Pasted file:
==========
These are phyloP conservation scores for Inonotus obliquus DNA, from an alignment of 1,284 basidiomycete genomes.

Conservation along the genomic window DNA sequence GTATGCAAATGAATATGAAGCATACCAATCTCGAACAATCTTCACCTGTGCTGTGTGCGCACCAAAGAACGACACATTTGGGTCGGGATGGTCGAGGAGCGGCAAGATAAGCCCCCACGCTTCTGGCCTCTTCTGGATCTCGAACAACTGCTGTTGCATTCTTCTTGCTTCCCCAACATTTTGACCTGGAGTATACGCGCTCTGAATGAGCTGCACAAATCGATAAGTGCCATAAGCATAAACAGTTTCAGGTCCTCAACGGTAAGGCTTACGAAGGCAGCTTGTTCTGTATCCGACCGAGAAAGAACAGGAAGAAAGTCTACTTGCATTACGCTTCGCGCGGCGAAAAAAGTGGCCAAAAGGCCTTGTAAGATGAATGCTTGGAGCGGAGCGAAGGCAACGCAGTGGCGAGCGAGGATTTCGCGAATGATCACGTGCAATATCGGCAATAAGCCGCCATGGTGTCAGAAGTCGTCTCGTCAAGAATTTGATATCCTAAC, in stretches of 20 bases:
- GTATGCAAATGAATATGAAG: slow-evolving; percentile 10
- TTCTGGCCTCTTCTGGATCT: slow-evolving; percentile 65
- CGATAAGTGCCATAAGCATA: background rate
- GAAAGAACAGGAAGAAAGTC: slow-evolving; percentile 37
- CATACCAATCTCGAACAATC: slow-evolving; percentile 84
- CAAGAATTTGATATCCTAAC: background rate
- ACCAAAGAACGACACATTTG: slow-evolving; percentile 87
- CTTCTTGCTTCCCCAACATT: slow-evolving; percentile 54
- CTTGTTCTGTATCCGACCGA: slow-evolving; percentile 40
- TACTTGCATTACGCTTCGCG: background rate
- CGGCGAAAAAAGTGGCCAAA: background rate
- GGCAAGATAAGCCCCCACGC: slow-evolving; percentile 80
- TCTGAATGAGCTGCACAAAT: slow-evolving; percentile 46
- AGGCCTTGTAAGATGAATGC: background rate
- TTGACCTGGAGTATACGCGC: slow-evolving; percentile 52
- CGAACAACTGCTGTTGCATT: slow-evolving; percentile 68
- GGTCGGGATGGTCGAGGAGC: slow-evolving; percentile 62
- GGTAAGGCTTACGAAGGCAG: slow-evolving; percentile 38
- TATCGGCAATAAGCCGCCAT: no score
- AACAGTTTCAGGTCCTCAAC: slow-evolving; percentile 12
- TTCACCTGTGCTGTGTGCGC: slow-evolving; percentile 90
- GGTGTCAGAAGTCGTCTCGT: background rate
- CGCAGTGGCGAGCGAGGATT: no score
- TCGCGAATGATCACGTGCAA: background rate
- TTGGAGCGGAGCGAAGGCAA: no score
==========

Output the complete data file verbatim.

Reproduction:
These are phyloP conservation scores for Inonotus obliquus DNA, from an alignment of 1,284 basidiomycete genomes.

Conservation along the genomic window DNA sequence GTATGCAAATGAATATGAAGCATACCAATCTCGAACAATCTTCACCTGTGCTGTGTGCGCACCAAAGAACGACACATTTGGGTCGGGATGGTCGAGGAGCGGCAAGATAAGCCCCCACGCTTCTGGCCTCTTCTGGATCTCGAACAACTGCTGTTGCATTCTTCTTGCTTCCCCAACATTTTGACCTGGAGTATACGCGCTCTGAATGAGCTGCACAAATCGATAAGTGCCATAAGCATAAACAGTTTCAGGTCCTCAACGGTAAGGCTTACGAAGGCAGCTTGTTCTGTATCCGACCGAGAAAGAACAGGAAGAAAGTCTACTTGCATTACGCTTCGCGCGGCGAAAAAAGTGGCCAAAAGGCCTTGTAAGATGAATGCTTGGAGCGGAGCGAAGGCAACGCAGTGGCGAGCGAGGATTTCGCGAATGATCACGTGCAATATCGGCAATAAGCCGCCATGGTGTCAGAAGTCGTCTCGTCAAGAATTTGATATCCTAAC, in stretches of 20 bases:
- GTATGCAAATGAATATGAAG: slow-evolving; percentile 10
- TTCTGGCCTCTTCTGGATCT: slow-evolving; percentile 65
- CGATAAGTGCCATAAGCATA: background rate
- GAAAGAACAGGAAGAAAGTC: slow-evolving; percentile 37
- CATACCAATCTCGAACAATC: slow-evolving; percentile 84
- CAAGAATTTGATATCCTAAC: background rate
- ACCAAAGAACGACACATTTG: slow-evolving; percentile 87
- CTTCTTGCTTCCCCAACATT: slow-evolving; percentile 54
- CTTGTTCTGTATCCGACCGA: slow-evolving; percentile 40
- TACTTGCATTACGCTTCGCG: background rate
- CGGCGAAAAAAGTGGCCAAA: background rate
- GGCAAGATAAGCCCCCACGC: slow-evolving; percentile 80
- TCTGAATGAGCTGCACAAAT: slow-evolving; percentile 46
- AGGCCTTGTAAGATGAATGC: background rate
- TTGACCTGGAGTATACGCGC: slow-evolving; percentile 52
- CGAACAACTGCTGTTGCATT: slow-evolving; percentile 68
- GGTCGGGATGGTCGAGGAGC: slow-evolving; percentile 62
- GGTAAGGCTTACGAAGGCAG: slow-evolving; percentile 38
- TATCGGCAATAAGCCGCCAT: no score
- AACAGTTTCAGGTCCTCAAC: slow-evolving; percentile 12
- TTCACCTGTGCTGTGTGCGC: slow-evolving; percentile 90
- GGTGTCAGAAGTCGTCTCGT: background rate
- CGCAGTGGCGAGCGAGGATT: no score
- TCGCGAATGATCACGTGCAA: background rate
- TTGGAGCGGAGCGAAGGCAA: no score